|US9066838||8 Jun 2012||30 Jun 2015||The Procter & Gamble Company||Disposable diaper having reduced absorbent core to backsheet gluing|
|US9072634||18 Jun 2008||7 Jul 2015||The Procter & Gamble Company||Disposable absorbent article with substantially continuously distributed absorbent particulate polymer material and method|
|US9173784||15 Sep 2014||3 Nov 2015||The Procter & Gamble Company||Disposable diaper having reduced absorbent core to backsheet gluing|
|US9216116||10 Dic 2012||22 Dic 2015||The Procter & Gamble Company||Absorbent articles with channels|
|US9216118||10 Dic 2012||22 Dic 2015||The Procter & Gamble Company||Absorbent articles with channels and/or pockets|
|US9241845||14 Jul 2014||26 Ene 2016||The Procter & Gamble Company||Disposable absorbent article with sealed absorbent core with substantially continuously distributed absorbent particulate polymer material|
|US9326896||29 Abr 2009||3 May 2016||The Procter & Gamble Company||Process for making an absorbent core with strain resistant core cover|
|US9330067||17 Feb 2012||3 May 2016||The Procter & Gamble Company||Printed nonwoven web and method for making|
|US9339420 *||23 Jun 2011||17 May 2016||Kimberly-Clark Worldwide, Inc.||Disposable absorbent article with side lying leakage improvement|
|US9340363||12 Nov 2013||17 May 2016||The Procter & Gamble Company||Apparatus and method for transferring particulate material|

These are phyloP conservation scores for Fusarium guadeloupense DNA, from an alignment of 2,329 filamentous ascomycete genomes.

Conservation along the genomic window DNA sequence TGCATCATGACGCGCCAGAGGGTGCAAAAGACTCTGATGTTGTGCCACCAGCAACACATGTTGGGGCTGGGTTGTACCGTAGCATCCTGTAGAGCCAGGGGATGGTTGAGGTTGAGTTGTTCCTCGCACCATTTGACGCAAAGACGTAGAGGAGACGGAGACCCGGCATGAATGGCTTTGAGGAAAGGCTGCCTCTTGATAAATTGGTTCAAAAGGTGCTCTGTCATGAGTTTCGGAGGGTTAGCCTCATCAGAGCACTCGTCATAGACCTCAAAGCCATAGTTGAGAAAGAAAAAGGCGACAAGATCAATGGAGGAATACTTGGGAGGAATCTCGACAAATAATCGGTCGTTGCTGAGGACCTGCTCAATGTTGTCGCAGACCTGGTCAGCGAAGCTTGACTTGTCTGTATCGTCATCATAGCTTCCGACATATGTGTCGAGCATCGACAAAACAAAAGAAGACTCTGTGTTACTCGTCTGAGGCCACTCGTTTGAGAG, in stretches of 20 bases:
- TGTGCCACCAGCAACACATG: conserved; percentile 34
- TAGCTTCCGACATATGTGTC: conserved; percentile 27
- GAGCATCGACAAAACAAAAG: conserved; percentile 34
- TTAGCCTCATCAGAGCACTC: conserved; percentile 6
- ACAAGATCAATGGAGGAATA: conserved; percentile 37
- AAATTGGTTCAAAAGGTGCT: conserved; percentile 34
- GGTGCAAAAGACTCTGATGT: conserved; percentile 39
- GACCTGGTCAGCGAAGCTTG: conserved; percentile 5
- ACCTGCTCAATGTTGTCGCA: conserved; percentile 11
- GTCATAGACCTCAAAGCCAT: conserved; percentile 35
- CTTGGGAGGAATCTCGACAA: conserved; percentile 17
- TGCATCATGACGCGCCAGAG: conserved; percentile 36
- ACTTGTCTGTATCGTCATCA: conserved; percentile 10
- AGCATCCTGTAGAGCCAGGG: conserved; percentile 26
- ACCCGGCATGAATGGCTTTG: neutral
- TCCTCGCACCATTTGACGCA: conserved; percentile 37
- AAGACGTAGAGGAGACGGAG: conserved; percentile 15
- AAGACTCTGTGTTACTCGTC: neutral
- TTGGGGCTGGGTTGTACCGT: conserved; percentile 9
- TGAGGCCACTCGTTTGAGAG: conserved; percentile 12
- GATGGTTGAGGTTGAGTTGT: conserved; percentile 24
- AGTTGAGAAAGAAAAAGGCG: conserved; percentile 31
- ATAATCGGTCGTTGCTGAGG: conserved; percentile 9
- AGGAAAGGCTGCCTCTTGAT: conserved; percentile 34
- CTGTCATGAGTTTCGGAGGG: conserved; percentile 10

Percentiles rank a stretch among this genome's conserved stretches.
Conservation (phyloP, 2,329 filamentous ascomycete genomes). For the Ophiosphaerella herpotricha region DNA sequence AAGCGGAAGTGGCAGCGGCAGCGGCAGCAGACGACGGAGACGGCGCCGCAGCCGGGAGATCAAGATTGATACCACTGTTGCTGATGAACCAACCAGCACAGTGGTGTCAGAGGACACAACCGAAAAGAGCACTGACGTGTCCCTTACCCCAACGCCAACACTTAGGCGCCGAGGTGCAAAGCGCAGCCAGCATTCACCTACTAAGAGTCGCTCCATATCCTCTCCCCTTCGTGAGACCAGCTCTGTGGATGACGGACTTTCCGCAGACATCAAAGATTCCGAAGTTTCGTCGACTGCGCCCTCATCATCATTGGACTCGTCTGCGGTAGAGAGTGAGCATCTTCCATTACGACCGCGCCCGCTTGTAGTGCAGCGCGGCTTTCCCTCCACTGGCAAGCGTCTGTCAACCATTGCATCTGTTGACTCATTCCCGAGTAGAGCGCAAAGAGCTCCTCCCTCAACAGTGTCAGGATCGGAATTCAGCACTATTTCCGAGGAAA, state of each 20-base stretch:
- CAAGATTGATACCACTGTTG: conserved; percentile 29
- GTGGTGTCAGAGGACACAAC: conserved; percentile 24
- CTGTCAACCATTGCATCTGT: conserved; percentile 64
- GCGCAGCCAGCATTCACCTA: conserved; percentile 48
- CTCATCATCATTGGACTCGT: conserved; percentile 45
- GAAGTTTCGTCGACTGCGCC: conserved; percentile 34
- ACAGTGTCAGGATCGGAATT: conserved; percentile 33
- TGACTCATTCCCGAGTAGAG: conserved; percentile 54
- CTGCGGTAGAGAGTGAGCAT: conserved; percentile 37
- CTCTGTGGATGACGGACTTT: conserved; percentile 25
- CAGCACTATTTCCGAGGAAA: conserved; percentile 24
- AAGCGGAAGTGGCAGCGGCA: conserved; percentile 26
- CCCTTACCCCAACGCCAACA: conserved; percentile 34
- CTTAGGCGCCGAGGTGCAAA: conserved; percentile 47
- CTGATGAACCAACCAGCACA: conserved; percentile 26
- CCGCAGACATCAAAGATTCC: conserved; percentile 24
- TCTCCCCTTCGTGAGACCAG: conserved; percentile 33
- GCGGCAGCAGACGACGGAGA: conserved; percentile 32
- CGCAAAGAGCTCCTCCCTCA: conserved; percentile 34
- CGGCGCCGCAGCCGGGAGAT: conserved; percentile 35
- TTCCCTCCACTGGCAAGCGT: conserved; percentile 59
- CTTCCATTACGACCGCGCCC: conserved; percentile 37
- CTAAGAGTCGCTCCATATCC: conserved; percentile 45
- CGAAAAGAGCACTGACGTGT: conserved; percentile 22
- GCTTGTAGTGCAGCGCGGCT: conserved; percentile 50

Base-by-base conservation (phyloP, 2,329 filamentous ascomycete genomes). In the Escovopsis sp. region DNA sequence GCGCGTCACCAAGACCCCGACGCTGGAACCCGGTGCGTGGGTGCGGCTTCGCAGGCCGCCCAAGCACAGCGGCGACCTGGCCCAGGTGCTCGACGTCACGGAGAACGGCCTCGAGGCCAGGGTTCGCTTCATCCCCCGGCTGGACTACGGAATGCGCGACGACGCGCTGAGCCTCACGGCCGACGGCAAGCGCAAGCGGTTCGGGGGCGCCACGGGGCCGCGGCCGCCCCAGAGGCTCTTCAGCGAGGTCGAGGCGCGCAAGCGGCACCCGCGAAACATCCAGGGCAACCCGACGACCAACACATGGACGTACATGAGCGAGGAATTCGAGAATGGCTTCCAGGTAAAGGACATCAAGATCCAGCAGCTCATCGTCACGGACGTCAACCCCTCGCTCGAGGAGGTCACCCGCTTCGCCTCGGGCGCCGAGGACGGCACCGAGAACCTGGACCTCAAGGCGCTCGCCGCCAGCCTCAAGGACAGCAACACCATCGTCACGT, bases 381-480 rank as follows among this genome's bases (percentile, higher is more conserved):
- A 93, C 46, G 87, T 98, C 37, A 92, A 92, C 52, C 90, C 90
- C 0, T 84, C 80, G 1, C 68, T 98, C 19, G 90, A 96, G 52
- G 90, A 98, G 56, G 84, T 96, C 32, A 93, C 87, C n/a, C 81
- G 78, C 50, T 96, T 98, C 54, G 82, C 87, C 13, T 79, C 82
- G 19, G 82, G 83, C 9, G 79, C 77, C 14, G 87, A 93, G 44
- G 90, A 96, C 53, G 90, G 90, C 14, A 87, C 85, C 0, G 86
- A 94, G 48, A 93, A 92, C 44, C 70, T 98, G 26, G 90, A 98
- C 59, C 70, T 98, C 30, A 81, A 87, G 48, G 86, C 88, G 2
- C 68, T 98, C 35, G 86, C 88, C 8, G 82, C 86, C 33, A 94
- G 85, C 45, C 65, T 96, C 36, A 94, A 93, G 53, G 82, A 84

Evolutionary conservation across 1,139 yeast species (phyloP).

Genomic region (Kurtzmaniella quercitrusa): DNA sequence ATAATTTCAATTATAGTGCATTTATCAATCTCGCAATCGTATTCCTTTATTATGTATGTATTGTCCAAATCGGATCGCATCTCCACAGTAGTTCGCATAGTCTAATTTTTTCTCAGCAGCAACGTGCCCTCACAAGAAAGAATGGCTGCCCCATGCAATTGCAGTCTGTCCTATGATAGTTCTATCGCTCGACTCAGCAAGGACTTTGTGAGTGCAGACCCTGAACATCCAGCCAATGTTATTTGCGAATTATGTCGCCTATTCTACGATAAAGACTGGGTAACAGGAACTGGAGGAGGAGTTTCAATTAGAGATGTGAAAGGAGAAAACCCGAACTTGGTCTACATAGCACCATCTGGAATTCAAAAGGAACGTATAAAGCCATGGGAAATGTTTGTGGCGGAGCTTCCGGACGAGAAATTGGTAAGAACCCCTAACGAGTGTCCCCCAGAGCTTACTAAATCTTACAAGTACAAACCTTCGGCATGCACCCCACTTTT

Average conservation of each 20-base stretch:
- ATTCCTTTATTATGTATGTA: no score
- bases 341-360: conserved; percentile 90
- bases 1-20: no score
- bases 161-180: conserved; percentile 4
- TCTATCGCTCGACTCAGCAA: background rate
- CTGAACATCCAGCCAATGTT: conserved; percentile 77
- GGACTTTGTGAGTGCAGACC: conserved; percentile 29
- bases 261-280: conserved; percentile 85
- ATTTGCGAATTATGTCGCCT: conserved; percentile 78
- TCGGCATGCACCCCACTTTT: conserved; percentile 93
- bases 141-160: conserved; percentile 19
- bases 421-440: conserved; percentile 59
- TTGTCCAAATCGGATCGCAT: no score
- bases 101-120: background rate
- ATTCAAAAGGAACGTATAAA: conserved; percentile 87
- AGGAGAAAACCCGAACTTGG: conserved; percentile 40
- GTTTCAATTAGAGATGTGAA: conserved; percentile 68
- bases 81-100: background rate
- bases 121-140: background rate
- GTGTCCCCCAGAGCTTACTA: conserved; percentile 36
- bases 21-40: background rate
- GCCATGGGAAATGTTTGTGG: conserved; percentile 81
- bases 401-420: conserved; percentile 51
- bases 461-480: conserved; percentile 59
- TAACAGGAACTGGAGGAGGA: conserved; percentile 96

|US9375358||13 Nov 2014||28 Jun 2016||The Procter & Gamble Company||Absorbent article with high absorbent material content|
|US9468566||8 Jun 2012||18 Oct 2016||The Procter & Gamble Company||Absorbent structure for absorbent articles|
|US9492328||2 Oct 2013||15 Nov 2016||The Procter & Gamble Company||Method and apparatus for making absorbent structures with absorbent material|
|US9532910||12 Nov 2013||3 Ene 2017||The Procter & Gamble Company||Absorbent articles with channels and signals|
|US20040106910 *||2 Dic 2002||3 Jun 2004||Vercauteren Susan M.||Dual layer absorbent structure having an intake/transfer carrier sheet and method of making|
|US20080206529 *||23 Feb 2007||28 Ago 2008||Atsushi Ueminami||Printed nonwoven web and method for making|
|US20080208154 *||23 Feb 2007||28 Ago 2008||David Christopher Oetjen||Printed web and method for making|
|US20080221540 *||9 Mar 2007||11 Sep 2008||Kimberly-Clark Worldwide, Inc.||Absorbent article containing a crosslinked elastic film|
|US20080312625 *||18 Jun 2008||18 Dic 2008||Harald Hermann Hundorf||Disposable Absorbent Article With Enhanced Absorption Properties With Substantially Continuously Distributed Absorbent Particulate Polymer Material|
|US20120330260 *||23 Jun 2011||27 Dic 2012||David Fleger Bishop||Disposable Absorbent Article With Side Lying Leakage Improvement|
|Clasificación de EE.UU.||604/367, 604/378|
|Clasificación internacional||A61F13/20, A61F13/15|
|Clasificación cooperativa||A61F2013/15406, A61F2013/53721, A61F2013/15495, A61F2013/15422, A61F13/53747, A61F2013/530481|
|15 May 2002||AS||Assignment|
Owner name: KIMBERLY-CLARK WORLDWIDE, INC., WISCONSIN
Free format text: ASSIGNMENT OF ASSIGNORS INTEREST;ASSIGNORS:WANG, JAMES HONGXUE;QIN, JIAN;CHAKRAVARTY, JAYANT;AND OTHERS;REEL/FRAME:012895/0849
Effective date: 20020329
|13 Sep 2010||FPAY||Fee payment|
Year of fee payment: 4
|15 Sep 2014||FPAY||Fee payment|
Year of fee payment: 8
|3 Feb 2015||AS||Assignment|
Owner name: KIMBERLY-CLARK WORLDWIDE, INC., WISCONSIN
Free format text: NAME CHANGE;ASSIGNOR:KIMBERLY-CLARK WORLDWIDE, INC.;REEL/FRAME:034880/0742
Effective date: 20150101